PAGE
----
#### Computing the Rank Profile Matrix

The row (resp. column) rank profile of a matrix describes the staircase shape of its row (resp. column) echelon form. In an ISSAC'13 paper, we proposed a recursive Gaussian elimination that can compute simultaneously the row and column rank profiles of a matrix as well as those of all of its leading sub-matrices, in the same time as state of the art Gaussian elimination algorithms. Here we first study the conditions making a Gaus-sian elimination algorithm reveal this information. Therefore, we propose the definition of a new matrix invariant, the rank profile matrix, summarizing all information on the row and column rank profiles of all the leading sub-matrices. We also explore the conditions for a Gaussian elimination algorithm to compute all or part of this invariant, through the corresponding PLUQ decomposition. As a consequence, we show that the classical iterative CUP decomposition algorithm can actually be adapted to compute the rank profile matrix. Used, in a Crout variant, as a base-case to our ISSAC'13 implementation, it delivers a significant improvement in efficiency. Second, the row (resp. column) echelon form of a matrix are usually computed via different dedicated triangular decompositions. We show here that, from some PLUQ decompositions, it is possible to recover the row and column echelon forms of a matrix and of any of its leading sub-matrices thanks to an elementary post-processing algorithm. [16]

#### Formulas for Continued Fractions. An Automated Guess and Prove Approach

We describe a simple method that produces automatically closed forms for the coefficients of continued fractions expansions of a large number of special functions. The function is specified by a non-linear differential equation and initial conditions. This is used to generate the first few coefficients and from there a conjectured formula. This formula is then proved automatically thanks to a linear recurrence satisfied by some remainder terms. Extensive experiments show that this simple approach and its straightforward generalization to difference and $q$-difference equations capture a large part of the formulas in the literature on continued fractions. [20]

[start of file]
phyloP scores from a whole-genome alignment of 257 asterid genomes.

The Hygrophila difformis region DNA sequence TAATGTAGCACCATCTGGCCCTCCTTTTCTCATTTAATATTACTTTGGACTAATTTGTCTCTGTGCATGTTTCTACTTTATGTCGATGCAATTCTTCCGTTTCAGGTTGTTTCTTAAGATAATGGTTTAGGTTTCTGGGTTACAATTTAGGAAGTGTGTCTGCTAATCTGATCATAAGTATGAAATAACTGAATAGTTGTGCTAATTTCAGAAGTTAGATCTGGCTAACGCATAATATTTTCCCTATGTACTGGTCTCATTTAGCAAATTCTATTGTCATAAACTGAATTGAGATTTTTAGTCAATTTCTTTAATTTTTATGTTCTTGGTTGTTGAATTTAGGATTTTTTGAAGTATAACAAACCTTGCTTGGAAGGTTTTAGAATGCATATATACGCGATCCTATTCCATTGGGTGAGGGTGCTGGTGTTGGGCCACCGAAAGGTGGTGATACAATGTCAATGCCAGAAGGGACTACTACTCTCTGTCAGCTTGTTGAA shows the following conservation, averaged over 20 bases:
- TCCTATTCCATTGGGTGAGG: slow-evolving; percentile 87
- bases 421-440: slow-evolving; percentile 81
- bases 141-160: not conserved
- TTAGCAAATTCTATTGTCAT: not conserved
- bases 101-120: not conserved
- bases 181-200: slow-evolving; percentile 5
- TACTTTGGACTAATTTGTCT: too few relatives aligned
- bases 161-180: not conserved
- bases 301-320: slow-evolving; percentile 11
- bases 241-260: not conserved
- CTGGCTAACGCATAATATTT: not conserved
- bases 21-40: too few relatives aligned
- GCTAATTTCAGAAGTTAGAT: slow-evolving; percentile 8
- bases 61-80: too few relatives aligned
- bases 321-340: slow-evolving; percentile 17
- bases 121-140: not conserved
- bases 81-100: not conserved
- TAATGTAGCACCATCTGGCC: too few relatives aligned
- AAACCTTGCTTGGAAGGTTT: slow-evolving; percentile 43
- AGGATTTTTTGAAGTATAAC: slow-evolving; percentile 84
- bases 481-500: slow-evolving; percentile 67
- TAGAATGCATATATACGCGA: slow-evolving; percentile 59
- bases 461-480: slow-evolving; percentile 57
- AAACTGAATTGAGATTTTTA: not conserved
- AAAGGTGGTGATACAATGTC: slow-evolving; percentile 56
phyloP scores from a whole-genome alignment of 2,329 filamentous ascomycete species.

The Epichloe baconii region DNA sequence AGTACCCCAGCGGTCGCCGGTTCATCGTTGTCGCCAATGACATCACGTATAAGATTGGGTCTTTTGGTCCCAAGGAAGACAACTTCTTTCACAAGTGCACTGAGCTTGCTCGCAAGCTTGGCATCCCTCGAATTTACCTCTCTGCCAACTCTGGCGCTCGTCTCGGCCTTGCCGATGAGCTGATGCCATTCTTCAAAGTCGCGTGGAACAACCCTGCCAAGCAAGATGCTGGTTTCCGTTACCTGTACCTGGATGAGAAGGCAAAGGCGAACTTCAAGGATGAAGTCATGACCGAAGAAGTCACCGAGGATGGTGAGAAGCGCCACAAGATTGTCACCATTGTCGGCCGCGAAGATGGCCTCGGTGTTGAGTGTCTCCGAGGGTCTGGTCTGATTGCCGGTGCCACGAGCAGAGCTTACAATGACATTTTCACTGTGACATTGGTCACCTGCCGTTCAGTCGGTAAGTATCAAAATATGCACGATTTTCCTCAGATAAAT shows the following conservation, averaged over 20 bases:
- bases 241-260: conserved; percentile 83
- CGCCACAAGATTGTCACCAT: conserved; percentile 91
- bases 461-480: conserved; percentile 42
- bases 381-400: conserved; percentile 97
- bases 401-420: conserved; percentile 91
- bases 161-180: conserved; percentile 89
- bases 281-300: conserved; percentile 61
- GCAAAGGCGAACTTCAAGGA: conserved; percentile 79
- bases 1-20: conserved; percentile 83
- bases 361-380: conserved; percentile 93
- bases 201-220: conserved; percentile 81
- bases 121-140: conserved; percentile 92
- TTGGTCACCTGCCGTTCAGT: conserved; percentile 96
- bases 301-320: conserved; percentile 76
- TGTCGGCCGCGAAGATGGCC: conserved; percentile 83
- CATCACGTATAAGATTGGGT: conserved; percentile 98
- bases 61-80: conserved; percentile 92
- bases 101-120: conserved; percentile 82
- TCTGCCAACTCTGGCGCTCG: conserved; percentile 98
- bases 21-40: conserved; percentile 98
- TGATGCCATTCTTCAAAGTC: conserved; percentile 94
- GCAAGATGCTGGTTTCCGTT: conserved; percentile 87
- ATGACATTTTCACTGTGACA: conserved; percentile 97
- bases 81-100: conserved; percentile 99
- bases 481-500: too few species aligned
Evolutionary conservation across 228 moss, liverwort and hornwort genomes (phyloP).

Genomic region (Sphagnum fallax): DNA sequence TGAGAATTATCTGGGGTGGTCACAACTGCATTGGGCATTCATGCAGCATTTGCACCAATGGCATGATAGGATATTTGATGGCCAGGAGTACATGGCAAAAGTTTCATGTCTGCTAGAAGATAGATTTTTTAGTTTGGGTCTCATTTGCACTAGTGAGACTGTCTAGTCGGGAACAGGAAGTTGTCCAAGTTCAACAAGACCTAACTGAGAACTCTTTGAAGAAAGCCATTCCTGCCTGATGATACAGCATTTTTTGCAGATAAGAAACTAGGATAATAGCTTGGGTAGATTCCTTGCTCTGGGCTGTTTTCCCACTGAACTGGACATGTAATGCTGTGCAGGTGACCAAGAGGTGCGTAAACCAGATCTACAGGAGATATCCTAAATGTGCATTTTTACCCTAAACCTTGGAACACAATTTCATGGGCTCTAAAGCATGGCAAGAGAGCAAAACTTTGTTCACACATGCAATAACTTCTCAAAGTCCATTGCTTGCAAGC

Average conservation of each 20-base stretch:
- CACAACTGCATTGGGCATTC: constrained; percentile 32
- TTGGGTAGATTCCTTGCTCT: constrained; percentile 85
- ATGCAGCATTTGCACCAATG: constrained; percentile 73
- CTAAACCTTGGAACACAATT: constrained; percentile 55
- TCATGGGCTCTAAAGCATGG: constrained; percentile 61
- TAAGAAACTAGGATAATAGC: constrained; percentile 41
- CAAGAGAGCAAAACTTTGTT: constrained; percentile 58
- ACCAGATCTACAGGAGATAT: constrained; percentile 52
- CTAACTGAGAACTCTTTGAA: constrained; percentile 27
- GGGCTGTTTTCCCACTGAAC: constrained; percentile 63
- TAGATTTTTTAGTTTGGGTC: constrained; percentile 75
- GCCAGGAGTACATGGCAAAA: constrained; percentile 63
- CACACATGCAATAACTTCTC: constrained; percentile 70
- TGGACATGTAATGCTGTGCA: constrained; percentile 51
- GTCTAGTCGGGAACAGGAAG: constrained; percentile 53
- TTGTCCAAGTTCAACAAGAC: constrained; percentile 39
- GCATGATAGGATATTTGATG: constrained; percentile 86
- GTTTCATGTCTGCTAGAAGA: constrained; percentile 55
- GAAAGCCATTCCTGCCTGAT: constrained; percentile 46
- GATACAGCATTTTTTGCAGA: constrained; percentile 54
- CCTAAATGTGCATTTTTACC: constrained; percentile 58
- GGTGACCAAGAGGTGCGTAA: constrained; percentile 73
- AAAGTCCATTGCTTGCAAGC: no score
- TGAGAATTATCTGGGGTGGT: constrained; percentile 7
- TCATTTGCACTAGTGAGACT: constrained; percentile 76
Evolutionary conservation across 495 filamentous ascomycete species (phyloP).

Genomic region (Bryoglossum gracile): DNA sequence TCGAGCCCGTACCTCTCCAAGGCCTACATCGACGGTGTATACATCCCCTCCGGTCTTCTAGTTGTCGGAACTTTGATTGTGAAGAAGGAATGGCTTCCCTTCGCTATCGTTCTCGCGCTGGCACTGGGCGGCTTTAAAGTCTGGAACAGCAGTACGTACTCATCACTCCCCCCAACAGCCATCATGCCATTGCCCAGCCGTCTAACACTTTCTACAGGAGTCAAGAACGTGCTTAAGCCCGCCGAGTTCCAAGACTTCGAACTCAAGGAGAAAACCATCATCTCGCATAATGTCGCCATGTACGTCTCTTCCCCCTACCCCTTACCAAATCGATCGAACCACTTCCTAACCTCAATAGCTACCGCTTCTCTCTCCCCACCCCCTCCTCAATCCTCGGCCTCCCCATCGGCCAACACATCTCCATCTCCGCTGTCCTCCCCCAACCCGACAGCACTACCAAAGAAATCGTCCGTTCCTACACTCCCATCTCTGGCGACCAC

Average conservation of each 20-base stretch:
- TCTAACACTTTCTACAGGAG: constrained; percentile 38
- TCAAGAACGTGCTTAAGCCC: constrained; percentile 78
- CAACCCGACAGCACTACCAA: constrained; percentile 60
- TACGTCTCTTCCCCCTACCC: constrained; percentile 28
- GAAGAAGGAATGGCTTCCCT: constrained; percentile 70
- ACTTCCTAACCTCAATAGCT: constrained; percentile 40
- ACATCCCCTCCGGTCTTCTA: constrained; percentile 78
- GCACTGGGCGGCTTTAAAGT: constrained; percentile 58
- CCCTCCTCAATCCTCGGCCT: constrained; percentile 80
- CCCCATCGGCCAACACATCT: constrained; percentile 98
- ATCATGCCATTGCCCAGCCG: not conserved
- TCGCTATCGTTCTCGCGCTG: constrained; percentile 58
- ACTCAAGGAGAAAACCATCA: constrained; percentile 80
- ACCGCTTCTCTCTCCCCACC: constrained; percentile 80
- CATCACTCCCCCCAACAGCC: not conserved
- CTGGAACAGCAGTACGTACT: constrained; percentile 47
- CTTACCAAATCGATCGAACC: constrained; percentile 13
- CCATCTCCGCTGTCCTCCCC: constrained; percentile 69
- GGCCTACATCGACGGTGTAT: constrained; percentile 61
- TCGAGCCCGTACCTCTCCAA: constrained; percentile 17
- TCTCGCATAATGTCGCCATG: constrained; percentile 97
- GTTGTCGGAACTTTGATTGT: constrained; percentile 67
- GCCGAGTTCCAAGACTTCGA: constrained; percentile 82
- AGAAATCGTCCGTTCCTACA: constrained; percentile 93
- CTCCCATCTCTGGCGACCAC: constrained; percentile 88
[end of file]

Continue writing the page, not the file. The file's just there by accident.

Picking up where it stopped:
#### Algebraic Diagonals and Walks

The diagonal of a multivariate power series $F$ is the univariate power series $DiagF$ generated by the diagonal terms of $F$. Diagonals form an important class of power series; they occur frequently in number theory, theoretical physics and enumerative combinatorics. We study algorithmic questions related to diagonals in the case where $F$ is the Taylor expansion of a bivariate rational function. It is classical that in this case $DiagF$ is an algebraic function. We propose an algorithm that computes an annihilating polynomial for $DiagF$ . Generically, it is its minimal polynomial and is obtained in time quasi-linear in its size. We show that this minimal polynomial has an exponential size with respect to the degree of the input rational function. We then address the related problem of enumerating directed lattice walks. The insight given by our study leads to a new method for expanding the generating power series of bridges, excursions and meanders. We show that their first $N$ terms can be computed in quasi-linear complexity in N, without first computing a very large polynomial equation. [12]